God made us for Himself; that He might delight in us and we in Him; He to be our portion and we His; He to be our treasure and we His.[3] He made us after His own likeness; so that each part of our being has its resemblance or counterpart in Himself: our affections, and sympathies, and feelings being made after the model of His own. We are apt to associate God only with what is cold and abstract and ideal; ourselves with what is emotional and personal. Herein we greatly err. We must reverse the picture if we would know the truth concerning Him with whom is no coldness, no abstraction, no impersonality. The reality pertaining to the nature of our humanity, is as nothing when compared with the reality belonging to the nature of Him who created us after His own image.

In so far as the infinite exceeds the finite, in so far does that which we call reality transcend in God all that is known by that term in mankind. We are the shadows, He is the substance. Jehovah is the infinitely real and true and personal: and it is with Him as such that we have to do.

The God of philosophy may be a cold abstraction, which no mind can grasp, and by which no heart can be warmed; but the God of Scripture, the God who created the heavens and the earth, the God and Father of our Lord Jesus Christ, is a reality,–a reality for both the mind and heart of man. It is the infinite Jehovah that loves, and pities, and blesses; who bids us draw near to Him, walk with Him, and have fellowship with Him. It is the infinite Jehovah who fills the finite heart; for He made that heart for the very purpose of its being filled with Himself. Our joy is to be in Him; His joy is in us. Over us He rests in His love, and in Himself He bids us rest. Apart from Him humanity has neither stability nor blessedness.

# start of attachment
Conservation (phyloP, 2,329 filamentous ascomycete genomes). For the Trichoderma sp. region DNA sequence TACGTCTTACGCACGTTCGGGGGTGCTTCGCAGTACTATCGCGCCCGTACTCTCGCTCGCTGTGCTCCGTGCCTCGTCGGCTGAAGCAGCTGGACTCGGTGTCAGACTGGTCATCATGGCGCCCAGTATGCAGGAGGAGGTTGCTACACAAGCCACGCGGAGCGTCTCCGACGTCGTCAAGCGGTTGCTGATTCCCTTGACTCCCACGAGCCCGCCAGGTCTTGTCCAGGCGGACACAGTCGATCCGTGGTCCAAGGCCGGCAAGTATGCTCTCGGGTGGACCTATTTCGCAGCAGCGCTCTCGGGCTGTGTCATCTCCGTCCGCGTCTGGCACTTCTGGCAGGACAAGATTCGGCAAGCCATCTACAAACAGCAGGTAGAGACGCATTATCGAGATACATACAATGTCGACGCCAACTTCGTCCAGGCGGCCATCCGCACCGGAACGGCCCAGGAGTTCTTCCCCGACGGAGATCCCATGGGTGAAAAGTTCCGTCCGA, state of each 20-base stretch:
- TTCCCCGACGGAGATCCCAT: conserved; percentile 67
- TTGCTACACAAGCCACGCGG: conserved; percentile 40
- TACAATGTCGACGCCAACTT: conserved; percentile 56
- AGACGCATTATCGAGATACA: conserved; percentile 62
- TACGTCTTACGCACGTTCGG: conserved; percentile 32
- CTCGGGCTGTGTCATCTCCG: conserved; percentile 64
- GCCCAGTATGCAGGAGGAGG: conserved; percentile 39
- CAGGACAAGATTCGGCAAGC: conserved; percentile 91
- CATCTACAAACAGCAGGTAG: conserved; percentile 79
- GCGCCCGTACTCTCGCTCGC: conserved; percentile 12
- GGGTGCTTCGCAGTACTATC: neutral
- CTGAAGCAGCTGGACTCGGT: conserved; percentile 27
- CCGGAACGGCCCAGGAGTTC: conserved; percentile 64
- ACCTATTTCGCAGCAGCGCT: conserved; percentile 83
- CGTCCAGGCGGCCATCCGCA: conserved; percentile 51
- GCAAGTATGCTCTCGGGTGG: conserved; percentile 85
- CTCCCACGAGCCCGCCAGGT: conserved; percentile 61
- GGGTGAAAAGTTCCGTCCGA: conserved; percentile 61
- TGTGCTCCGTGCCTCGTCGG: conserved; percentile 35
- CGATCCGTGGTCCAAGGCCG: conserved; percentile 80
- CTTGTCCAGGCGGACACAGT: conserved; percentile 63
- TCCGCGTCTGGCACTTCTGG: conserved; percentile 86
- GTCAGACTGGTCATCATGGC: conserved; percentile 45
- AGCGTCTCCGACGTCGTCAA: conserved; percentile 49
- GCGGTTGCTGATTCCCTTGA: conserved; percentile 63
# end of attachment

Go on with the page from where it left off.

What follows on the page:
Free and open communion with the God who made us, is one of the necessities of our being. Acquaintance with Him, and delight in Him, are the very life of our created existence. Better not to be than not to know Him, in whom we live, and move, and have our being. Better to pass away into unconsciousness or nothingness, than to cease to delight in Him, or to be delighted in by Him.